We had a good year in terms of civil aerospace and we are positive on it looking ahead given the airlines' capacity growth and their need to reduce the fuel bill, chief executive John Rishton told reporters on Thursday.
Rolls, the world's second-largest maker of aircraft engines behind U.S. group General Electric
The company, whose website says a Rolls-Royce powered aircraft takes off or lands every 2.5 seconds, said revenue rose 4 percent to 11.3 billion pounds.
The full-year dividend was lifted 9 percent to 17.5 pence.
The result was helped by its acquisition of German enginemaker Tognum last year and the 950 million pound sale of its stake in International Aero Engines.
Overall, a solid result in our view, with the prospect of continued long-term growth underpinned by the order book, growing aftermarket sales and contribution from Tognum, Investec analyst Andrew Gollan said.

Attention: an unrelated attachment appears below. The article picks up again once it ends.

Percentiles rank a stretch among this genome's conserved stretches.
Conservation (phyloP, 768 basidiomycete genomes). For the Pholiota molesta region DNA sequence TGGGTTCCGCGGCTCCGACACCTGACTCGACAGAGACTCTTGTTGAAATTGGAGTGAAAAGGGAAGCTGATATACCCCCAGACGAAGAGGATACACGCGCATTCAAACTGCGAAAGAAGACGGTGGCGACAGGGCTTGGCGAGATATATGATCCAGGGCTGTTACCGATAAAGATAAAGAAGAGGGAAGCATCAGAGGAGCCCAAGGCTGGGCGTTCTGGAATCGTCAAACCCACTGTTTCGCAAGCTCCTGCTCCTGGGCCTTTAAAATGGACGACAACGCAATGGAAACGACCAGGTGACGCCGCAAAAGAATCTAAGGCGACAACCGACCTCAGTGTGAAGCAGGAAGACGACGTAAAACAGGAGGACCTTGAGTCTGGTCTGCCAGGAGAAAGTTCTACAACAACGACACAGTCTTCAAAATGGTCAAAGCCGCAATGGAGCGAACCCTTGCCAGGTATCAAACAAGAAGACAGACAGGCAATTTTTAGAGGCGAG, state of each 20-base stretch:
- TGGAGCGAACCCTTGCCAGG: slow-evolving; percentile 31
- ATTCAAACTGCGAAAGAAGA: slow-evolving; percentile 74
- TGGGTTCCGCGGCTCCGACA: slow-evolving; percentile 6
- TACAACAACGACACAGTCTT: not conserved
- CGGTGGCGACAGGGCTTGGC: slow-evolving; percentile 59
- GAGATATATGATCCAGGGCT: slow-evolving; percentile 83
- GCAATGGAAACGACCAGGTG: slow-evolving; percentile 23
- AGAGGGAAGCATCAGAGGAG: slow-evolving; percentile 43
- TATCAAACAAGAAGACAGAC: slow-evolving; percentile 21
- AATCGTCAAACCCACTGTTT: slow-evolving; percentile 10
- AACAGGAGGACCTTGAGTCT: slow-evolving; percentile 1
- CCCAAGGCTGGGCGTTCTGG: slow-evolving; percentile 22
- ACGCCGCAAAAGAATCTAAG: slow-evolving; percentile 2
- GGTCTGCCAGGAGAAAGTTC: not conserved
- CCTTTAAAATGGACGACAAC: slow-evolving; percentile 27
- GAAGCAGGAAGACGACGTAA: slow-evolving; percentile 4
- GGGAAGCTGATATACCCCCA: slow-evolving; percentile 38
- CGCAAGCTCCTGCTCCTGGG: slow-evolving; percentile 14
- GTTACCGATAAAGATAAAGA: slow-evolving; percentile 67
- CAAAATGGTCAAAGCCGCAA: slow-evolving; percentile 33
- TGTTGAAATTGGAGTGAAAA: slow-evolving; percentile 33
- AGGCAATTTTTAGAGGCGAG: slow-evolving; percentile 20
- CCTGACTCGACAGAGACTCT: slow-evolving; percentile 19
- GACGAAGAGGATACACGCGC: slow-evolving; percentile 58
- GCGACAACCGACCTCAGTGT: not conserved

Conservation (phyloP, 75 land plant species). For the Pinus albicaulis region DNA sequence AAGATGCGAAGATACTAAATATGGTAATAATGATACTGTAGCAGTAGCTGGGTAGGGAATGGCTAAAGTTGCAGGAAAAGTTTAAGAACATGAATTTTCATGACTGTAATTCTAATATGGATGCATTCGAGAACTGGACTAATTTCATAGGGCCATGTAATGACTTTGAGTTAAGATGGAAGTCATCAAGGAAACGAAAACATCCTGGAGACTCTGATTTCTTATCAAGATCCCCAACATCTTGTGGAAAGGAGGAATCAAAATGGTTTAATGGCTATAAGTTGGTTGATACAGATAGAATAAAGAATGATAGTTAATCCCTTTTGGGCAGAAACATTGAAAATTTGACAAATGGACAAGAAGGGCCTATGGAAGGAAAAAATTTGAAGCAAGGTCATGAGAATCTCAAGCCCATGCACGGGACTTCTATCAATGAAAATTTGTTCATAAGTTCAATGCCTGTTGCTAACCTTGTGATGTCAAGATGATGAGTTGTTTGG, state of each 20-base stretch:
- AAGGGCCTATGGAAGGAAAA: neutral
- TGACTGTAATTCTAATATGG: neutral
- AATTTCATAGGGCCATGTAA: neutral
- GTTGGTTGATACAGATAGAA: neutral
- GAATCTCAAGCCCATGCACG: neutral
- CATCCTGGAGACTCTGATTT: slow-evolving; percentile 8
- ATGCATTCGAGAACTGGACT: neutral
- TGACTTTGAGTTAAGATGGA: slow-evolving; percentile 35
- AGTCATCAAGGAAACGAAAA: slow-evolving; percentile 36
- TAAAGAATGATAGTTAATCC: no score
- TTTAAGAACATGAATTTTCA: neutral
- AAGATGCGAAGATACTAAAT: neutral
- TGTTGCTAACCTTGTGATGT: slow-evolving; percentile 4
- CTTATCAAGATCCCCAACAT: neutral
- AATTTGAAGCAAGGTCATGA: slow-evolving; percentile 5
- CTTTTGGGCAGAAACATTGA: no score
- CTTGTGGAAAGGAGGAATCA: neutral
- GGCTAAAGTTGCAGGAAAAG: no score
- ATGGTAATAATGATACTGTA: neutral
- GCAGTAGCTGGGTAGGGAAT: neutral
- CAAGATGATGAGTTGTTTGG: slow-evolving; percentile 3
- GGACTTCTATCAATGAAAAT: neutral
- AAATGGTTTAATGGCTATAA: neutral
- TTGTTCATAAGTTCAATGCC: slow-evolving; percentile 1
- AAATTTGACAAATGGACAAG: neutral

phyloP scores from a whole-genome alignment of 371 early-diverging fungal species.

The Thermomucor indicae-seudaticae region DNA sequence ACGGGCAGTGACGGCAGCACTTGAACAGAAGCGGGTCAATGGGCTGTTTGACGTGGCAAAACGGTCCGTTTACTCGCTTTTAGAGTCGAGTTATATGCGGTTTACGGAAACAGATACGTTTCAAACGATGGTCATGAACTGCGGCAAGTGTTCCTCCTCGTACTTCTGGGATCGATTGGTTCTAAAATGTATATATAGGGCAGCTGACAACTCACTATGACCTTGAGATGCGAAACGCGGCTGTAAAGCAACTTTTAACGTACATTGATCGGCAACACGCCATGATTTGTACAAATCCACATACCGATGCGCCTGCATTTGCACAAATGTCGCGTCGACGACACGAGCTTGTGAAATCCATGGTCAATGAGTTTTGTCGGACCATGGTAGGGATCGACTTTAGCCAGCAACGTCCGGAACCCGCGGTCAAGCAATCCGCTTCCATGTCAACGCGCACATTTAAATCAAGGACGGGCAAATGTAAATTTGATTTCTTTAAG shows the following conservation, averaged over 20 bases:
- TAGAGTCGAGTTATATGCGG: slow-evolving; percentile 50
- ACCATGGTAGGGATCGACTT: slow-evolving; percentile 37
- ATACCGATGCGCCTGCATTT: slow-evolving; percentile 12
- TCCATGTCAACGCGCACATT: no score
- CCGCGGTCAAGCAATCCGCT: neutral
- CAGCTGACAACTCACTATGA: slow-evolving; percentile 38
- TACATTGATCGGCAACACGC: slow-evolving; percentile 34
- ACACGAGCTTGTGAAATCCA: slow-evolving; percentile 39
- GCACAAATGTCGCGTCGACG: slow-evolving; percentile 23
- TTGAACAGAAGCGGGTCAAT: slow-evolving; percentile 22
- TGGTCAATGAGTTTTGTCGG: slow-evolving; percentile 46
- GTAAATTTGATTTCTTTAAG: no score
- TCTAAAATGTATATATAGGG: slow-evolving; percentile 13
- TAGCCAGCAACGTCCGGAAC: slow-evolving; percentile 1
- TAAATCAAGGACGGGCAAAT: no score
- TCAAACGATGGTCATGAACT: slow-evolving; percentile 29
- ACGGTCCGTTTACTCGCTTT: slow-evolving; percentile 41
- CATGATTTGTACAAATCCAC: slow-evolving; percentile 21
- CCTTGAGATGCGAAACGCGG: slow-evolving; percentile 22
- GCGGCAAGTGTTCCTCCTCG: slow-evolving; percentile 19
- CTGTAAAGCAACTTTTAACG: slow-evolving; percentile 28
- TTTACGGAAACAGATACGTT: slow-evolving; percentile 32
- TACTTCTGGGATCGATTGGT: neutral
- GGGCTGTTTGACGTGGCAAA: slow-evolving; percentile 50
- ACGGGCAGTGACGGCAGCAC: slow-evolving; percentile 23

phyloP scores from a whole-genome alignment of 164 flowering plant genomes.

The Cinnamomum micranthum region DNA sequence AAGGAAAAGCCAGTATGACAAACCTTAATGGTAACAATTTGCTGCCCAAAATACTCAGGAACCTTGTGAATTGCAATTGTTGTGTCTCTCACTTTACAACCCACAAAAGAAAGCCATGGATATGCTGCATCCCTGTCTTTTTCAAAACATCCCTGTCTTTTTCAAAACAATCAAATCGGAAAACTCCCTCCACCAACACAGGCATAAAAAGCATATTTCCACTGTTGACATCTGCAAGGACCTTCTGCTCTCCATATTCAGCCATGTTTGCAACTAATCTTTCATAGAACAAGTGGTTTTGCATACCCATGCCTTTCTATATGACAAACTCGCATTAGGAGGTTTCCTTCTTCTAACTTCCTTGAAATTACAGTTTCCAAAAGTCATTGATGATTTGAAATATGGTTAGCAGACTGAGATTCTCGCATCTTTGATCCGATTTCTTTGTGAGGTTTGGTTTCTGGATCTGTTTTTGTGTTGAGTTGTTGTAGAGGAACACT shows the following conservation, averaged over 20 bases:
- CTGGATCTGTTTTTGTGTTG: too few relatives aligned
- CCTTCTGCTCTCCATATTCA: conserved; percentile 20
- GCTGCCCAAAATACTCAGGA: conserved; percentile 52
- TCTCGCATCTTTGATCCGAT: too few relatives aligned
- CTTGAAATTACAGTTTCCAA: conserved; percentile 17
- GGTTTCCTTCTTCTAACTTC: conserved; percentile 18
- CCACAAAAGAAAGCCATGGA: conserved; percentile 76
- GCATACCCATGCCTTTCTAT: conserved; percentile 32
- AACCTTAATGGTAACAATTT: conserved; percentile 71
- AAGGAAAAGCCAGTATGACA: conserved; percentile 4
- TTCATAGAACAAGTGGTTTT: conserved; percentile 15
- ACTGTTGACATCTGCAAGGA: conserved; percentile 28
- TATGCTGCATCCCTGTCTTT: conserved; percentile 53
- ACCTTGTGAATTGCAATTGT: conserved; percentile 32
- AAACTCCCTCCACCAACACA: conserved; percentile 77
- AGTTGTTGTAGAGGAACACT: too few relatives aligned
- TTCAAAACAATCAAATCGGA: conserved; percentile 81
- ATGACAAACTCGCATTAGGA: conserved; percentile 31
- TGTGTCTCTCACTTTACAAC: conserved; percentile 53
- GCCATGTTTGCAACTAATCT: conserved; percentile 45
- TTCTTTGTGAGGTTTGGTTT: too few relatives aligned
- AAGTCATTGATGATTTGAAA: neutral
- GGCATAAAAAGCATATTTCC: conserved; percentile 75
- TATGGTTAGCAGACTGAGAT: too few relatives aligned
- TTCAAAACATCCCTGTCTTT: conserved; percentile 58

Rishton said a new joint venture with rival Pratt & Whitney to develop the next generation of engines for the mid-sized narrowbody market would be officially formed this year.
Analysts forecast that 20,000 narrowbody planes will be produced in the next 20 years.
Of the 16.3 billion pounds of new orders Rolls received in 2011, around 11 billion came from civil aerospace orders. Revenue at its defence business rose, though sales at its energy and marine units fell slightly.
Rolls said its order book grew 5 percent to a record 62.2 billion pounds, helped by significant orders from Emirates Airlines, Norwegian Airlines and Singapore Airlines.
For 2012 we expect good growth in both underlying revenue and underlying profit with cash flow around breakeven as we continue to invest in future growth, Rishton said. Our order book gives us good visibility of future revenues.
Rolls shares, which had risen a quarter in value in the past year, were down 1 percent at 775 pence by 0835 GMT, valuing the group at around 14.7 billion pounds. (Editing by Neil Maidment)